Aortic Valve Replacement: The Influence of Prosthesis-Patient Mismatch for Left Ventricular Remodeling, Cardiac Function and Survival
Sammanfattning: The best valve substitute for aortic valve replacement (AVR) in terms of hemodynamic performance, durability, incidence of complications, and survival remains the subject of much debate. It has been suggested that valve performance is influenced by the potentially modifiable variable prosthesis-patient mismatch (PPM). PPM has been reported to be detrimental for survival and symptom resolution mainly due to the promotion of unfavorable prosthesis hemodynamics with secondary impaired left ventricular remodeling. Nevertheless, an increasing number of studies with various study designs and outcomes present conflicting results. Thus, there is no convincing evidence for PPM’s detrimental effects.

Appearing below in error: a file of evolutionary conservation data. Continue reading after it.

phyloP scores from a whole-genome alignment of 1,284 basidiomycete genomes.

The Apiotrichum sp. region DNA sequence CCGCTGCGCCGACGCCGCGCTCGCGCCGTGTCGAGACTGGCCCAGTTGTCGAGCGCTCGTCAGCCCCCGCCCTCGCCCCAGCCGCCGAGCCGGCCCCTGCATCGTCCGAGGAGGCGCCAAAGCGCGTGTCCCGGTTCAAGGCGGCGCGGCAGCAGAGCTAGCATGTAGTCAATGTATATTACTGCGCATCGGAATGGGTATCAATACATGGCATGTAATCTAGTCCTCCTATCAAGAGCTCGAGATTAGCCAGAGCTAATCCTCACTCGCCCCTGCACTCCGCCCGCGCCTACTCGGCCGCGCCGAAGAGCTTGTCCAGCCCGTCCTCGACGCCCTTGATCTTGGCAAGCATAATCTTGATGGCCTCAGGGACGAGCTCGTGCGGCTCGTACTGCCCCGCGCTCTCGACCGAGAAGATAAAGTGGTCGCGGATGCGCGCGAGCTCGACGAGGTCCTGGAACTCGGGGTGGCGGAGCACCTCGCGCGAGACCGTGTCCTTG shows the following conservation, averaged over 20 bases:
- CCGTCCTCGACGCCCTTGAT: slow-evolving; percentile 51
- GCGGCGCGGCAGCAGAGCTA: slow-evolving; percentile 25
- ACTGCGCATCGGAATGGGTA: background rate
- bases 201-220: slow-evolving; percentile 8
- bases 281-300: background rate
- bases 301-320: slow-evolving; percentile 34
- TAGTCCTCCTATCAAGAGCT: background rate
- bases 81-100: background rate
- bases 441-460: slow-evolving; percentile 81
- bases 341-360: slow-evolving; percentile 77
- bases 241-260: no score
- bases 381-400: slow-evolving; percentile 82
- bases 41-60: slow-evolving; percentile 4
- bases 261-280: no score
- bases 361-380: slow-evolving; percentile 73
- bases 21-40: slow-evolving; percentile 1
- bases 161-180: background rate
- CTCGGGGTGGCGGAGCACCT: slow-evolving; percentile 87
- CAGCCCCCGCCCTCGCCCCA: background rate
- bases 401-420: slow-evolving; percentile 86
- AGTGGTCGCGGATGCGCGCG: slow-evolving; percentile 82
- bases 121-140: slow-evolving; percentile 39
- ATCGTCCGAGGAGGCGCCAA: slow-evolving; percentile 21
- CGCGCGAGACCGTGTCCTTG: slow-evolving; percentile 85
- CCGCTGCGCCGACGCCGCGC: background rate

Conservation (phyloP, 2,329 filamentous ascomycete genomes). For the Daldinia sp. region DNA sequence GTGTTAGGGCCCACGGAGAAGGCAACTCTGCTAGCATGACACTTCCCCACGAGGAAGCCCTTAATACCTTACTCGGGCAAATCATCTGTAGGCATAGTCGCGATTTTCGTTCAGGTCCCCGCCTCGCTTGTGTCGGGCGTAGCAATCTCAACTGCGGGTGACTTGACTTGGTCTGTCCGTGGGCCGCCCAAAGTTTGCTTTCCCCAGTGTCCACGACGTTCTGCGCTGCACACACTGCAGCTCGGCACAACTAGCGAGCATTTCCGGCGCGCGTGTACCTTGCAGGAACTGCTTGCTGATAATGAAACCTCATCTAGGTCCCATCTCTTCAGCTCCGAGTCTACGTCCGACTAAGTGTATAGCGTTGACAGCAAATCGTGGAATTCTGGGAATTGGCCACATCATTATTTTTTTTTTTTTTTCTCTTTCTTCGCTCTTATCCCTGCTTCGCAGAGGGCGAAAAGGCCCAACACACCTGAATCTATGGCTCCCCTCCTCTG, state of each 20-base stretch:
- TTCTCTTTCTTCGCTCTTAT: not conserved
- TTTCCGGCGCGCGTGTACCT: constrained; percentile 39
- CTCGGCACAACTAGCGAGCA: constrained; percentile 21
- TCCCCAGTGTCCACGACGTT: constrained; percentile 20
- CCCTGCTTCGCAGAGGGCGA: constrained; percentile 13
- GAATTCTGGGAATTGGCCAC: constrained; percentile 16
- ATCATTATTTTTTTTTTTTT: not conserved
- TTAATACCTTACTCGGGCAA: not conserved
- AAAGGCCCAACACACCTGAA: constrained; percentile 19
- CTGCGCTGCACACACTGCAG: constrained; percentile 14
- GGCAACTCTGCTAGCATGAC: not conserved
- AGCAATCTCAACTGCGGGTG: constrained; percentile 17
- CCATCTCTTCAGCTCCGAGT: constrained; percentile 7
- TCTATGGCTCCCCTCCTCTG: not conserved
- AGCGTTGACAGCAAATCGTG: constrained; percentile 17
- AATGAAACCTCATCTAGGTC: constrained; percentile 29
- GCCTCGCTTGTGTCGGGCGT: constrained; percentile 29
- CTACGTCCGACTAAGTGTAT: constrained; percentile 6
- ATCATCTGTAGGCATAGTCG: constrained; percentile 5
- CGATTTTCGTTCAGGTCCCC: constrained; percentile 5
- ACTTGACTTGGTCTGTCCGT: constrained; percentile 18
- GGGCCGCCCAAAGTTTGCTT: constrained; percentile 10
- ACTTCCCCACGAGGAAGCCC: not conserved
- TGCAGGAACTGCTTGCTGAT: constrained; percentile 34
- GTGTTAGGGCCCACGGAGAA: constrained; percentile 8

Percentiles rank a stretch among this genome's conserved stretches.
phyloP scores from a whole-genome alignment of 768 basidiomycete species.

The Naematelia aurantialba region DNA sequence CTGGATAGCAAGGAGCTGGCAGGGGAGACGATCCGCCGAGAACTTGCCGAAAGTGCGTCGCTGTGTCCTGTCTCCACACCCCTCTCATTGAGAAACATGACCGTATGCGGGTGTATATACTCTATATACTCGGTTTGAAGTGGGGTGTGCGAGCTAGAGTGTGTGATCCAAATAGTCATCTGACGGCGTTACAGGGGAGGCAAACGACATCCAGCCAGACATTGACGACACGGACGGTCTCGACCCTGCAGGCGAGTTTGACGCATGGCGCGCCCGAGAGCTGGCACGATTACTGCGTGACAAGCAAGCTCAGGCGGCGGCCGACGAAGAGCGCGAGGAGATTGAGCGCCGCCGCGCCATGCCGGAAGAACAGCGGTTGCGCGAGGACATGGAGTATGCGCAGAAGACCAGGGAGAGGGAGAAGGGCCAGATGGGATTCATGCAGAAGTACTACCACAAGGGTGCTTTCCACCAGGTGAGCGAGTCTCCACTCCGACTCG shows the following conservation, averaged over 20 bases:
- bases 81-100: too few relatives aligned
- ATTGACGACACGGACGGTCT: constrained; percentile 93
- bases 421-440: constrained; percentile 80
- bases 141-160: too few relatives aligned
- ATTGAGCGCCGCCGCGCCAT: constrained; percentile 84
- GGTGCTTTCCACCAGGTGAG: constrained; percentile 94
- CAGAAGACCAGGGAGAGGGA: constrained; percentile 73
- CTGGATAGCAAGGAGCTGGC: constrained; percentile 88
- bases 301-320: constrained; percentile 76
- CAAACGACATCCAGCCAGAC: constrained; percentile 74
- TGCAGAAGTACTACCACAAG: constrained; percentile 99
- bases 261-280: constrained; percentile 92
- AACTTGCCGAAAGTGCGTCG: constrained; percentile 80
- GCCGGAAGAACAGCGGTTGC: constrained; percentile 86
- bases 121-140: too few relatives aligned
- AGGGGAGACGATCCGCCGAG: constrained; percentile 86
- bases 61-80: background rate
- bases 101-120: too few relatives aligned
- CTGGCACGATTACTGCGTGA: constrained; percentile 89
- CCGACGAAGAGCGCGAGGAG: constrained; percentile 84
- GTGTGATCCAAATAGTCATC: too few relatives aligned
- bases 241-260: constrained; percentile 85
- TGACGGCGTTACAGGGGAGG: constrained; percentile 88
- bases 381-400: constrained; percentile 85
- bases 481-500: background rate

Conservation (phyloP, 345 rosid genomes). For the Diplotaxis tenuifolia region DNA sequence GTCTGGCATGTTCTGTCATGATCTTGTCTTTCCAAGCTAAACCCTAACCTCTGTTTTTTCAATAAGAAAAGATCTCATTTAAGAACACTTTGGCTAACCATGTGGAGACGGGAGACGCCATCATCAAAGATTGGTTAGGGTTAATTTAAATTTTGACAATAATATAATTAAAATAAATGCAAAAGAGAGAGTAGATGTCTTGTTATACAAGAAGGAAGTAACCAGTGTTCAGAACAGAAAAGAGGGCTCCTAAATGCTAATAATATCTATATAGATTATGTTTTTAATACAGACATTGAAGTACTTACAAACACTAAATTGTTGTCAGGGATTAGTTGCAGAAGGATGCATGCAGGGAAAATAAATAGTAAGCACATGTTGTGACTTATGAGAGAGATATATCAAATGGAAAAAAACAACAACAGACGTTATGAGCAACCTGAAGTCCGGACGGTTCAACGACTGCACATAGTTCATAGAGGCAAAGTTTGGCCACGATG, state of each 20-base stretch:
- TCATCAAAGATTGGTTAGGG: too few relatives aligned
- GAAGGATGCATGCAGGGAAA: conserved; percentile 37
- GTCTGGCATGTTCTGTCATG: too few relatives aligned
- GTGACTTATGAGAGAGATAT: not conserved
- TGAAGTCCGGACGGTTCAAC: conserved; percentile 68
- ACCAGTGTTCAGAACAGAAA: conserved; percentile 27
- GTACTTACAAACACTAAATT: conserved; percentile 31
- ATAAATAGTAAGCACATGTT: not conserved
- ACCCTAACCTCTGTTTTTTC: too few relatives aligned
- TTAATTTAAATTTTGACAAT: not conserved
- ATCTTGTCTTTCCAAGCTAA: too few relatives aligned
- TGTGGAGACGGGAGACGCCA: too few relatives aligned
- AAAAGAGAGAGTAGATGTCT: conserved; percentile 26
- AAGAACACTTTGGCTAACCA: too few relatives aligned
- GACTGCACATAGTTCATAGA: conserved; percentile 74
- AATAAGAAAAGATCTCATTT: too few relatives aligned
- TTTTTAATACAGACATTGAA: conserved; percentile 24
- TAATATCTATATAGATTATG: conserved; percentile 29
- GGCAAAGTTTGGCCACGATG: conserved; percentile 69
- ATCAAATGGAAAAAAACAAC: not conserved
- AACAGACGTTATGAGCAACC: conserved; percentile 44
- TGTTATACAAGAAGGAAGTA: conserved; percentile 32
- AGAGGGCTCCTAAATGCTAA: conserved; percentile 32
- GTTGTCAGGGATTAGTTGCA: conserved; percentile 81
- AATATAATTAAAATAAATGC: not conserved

The aims of this research were to evaluate the impact of PPM on in-hospital complications and survival, to evaluate whether postoperative heart failure can be detected using brain-type natriuretic peptide (BNP) as a predictive biomarker, to investigate the influence of PPM in bioprostheses with respect to recovery of left ventricular diastolic function and left ventricular mass regression, and to evaluate the influence of prosthesis-patient mismatch on left ventricular remodeling following aortic valve replacement for severe valve insufficiency.
The present work demonstrated that PPM was not associated with low cardiac output syndrome, but rather an independent risk factor for a neurological event during the postoperative period after valve replacement. PPM had no impact on either early or late mortality. Postoperative heart failure following AVR was associated with a high early postoperative mortality and was predicted by elevated BNP levels on arrival in the ICU. PPM did not impair left ventricular mass regression or the recovery of diastolic function. Left ventricular remodeling was initiated regardless of preoperative left ventricular ejection fraction or PPM.
In conclusion, the clinical relevance and the prevention of PPM seem subordinate and to improve patient outcome, priority should be given to the design of a durable, non-thrombogenic prosthesis permitting easy handling and reducing surgical complexity.
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